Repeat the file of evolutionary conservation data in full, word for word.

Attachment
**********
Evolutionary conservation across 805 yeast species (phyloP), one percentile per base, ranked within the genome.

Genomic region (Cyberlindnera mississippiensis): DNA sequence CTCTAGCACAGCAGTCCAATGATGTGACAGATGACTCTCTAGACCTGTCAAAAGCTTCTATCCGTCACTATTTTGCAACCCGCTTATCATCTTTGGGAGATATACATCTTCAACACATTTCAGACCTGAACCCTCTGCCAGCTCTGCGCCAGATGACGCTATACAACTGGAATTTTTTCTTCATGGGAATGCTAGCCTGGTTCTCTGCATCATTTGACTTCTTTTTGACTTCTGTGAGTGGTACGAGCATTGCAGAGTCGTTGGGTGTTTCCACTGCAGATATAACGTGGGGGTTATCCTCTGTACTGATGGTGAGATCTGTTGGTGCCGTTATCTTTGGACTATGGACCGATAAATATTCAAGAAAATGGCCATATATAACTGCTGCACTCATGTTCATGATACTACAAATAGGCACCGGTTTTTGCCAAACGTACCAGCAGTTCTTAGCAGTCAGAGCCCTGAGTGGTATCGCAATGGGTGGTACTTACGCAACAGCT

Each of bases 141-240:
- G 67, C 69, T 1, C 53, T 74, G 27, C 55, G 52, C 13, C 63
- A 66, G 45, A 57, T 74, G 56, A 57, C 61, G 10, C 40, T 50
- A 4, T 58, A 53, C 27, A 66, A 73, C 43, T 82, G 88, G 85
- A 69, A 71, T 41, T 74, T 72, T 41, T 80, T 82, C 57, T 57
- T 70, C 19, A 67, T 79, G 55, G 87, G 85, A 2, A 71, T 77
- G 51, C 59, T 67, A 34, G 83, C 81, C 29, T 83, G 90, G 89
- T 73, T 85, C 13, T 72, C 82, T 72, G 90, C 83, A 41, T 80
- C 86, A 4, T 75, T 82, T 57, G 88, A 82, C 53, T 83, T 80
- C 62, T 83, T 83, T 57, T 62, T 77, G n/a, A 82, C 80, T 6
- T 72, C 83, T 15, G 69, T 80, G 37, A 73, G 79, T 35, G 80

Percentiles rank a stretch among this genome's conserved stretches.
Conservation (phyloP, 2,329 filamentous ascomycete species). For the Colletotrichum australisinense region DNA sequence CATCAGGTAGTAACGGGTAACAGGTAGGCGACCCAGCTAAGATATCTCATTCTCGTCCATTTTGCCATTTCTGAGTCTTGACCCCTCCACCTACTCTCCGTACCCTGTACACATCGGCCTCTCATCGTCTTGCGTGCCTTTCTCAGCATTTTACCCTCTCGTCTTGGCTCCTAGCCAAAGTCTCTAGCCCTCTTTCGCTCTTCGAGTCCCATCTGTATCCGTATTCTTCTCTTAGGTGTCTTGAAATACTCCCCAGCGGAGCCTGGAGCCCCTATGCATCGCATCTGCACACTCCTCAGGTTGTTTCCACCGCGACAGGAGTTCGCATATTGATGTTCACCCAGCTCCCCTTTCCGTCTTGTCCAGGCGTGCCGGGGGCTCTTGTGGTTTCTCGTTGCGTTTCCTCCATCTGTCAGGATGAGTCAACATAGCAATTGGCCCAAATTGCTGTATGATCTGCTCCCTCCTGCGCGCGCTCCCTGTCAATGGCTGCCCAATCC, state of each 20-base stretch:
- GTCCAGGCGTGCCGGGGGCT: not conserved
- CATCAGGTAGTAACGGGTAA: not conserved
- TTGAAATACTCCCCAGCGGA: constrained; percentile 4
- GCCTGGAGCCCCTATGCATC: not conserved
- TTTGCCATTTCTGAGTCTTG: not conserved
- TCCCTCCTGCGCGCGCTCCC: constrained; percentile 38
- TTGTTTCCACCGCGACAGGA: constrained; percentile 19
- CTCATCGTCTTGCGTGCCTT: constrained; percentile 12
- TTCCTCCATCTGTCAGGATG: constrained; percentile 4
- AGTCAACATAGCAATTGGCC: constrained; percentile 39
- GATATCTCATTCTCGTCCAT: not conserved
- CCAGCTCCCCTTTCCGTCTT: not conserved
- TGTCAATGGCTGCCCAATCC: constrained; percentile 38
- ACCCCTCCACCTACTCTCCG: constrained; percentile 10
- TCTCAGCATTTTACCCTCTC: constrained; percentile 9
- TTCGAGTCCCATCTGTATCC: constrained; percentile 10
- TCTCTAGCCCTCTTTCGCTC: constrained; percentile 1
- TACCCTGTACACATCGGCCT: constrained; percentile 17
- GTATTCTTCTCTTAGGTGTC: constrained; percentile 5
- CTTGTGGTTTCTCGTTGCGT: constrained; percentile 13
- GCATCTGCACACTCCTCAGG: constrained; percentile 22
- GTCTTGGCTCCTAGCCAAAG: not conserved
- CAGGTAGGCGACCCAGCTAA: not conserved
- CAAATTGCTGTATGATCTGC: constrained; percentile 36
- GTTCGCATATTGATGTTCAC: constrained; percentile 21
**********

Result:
Evolutionary conservation across 805 yeast species (phyloP), one percentile per base, ranked within the genome.

Genomic region (Cyberlindnera mississippiensis): DNA sequence CTCTAGCACAGCAGTCCAATGATGTGACAGATGACTCTCTAGACCTGTCAAAAGCTTCTATCCGTCACTATTTTGCAACCCGCTTATCATCTTTGGGAGATATACATCTTCAACACATTTCAGACCTGAACCCTCTGCCAGCTCTGCGCCAGATGACGCTATACAACTGGAATTTTTTCTTCATGGGAATGCTAGCCTGGTTCTCTGCATCATTTGACTTCTTTTTGACTTCTGTGAGTGGTACGAGCATTGCAGAGTCGTTGGGTGTTTCCACTGCAGATATAACGTGGGGGTTATCCTCTGTACTGATGGTGAGATCTGTTGGTGCCGTTATCTTTGGACTATGGACCGATAAATATTCAAGAAAATGGCCATATATAACTGCTGCACTCATGTTCATGATACTACAAATAGGCACCGGTTTTTGCCAAACGTACCAGCAGTTCTTAGCAGTCAGAGCCCTGAGTGGTATCGCAATGGGTGGTACTTACGCAACAGCT

Each of bases 141-240:
- G 67, C 69, T 1, C 53, T 74, G 27, C 55, G 52, C 13, C 63
- A 66, G 45, A 57, T 74, G 56, A 57, C 61, G 10, C 40, T 50
- A 4, T 58, A 53, C 27, A 66, A 73, C 43, T 82, G 88, G 85
- A 69, A 71, T 41, T 74, T 72, T 41, T 80, T 82, C 57, T 57
- T 70, C 19, A 67, T 79, G 55, G 87, G 85, A 2, A 71, T 77
- G 51, C 59, T 67, A 34, G 83, C 81, C 29, T 83, G 90, G 89
- T 73, T 85, C 13, T 72, C 82, T 72, G 90, C 83, A 41, T 80
- C 86, A 4, T 75, T 82, T 57, G 88, A 82, C 53, T 83, T 80
- C 62, T 83, T 83, T 57, T 62, T 77, G n/a, A 82, C 80, T 6
- T 72, C 83, T 15, G 69, T 80, G 37, A 73, G 79, T 35, G 80

Percentiles rank a stretch among this genome's conserved stretches.
Conservation (phyloP, 2,329 filamentous ascomycete species). For the Colletotrichum australisinense region DNA sequence CATCAGGTAGTAACGGGTAACAGGTAGGCGACCCAGCTAAGATATCTCATTCTCGTCCATTTTGCCATTTCTGAGTCTTGACCCCTCCACCTACTCTCCGTACCCTGTACACATCGGCCTCTCATCGTCTTGCGTGCCTTTCTCAGCATTTTACCCTCTCGTCTTGGCTCCTAGCCAAAGTCTCTAGCCCTCTTTCGCTCTTCGAGTCCCATCTGTATCCGTATTCTTCTCTTAGGTGTCTTGAAATACTCCCCAGCGGAGCCTGGAGCCCCTATGCATCGCATCTGCACACTCCTCAGGTTGTTTCCACCGCGACAGGAGTTCGCATATTGATGTTCACCCAGCTCCCCTTTCCGTCTTGTCCAGGCGTGCCGGGGGCTCTTGTGGTTTCTCGTTGCGTTTCCTCCATCTGTCAGGATGAGTCAACATAGCAATTGGCCCAAATTGCTGTATGATCTGCTCCCTCCTGCGCGCGCTCCCTGTCAATGGCTGCCCAATCC, state of each 20-base stretch:
- GTCCAGGCGTGCCGGGGGCT: not conserved
- CATCAGGTAGTAACGGGTAA: not conserved
- TTGAAATACTCCCCAGCGGA: constrained; percentile 4
- GCCTGGAGCCCCTATGCATC: not conserved
- TTTGCCATTTCTGAGTCTTG: not conserved
- TCCCTCCTGCGCGCGCTCCC: constrained; percentile 38
- TTGTTTCCACCGCGACAGGA: constrained; percentile 19
- CTCATCGTCTTGCGTGCCTT: constrained; percentile 12
- TTCCTCCATCTGTCAGGATG: constrained; percentile 4
- AGTCAACATAGCAATTGGCC: constrained; percentile 39
- GATATCTCATTCTCGTCCAT: not conserved
- CCAGCTCCCCTTTCCGTCTT: not conserved
- TGTCAATGGCTGCCCAATCC: constrained; percentile 38
- ACCCCTCCACCTACTCTCCG: constrained; percentile 10
- TCTCAGCATTTTACCCTCTC: constrained; percentile 9
- TTCGAGTCCCATCTGTATCC: constrained; percentile 10
- TCTCTAGCCCTCTTTCGCTC: constrained; percentile 1
- TACCCTGTACACATCGGCCT: constrained; percentile 17
- GTATTCTTCTCTTAGGTGTC: constrained; percentile 5
- CTTGTGGTTTCTCGTTGCGT: constrained; percentile 13
- GCATCTGCACACTCCTCAGG: constrained; percentile 22
- GTCTTGGCTCCTAGCCAAAG: not conserved
- CAGGTAGGCGACCCAGCTAA: not conserved
- CAAATTGCTGTATGATCTGC: constrained; percentile 36
- GTTCGCATATTGATGTTCAC: constrained; percentile 21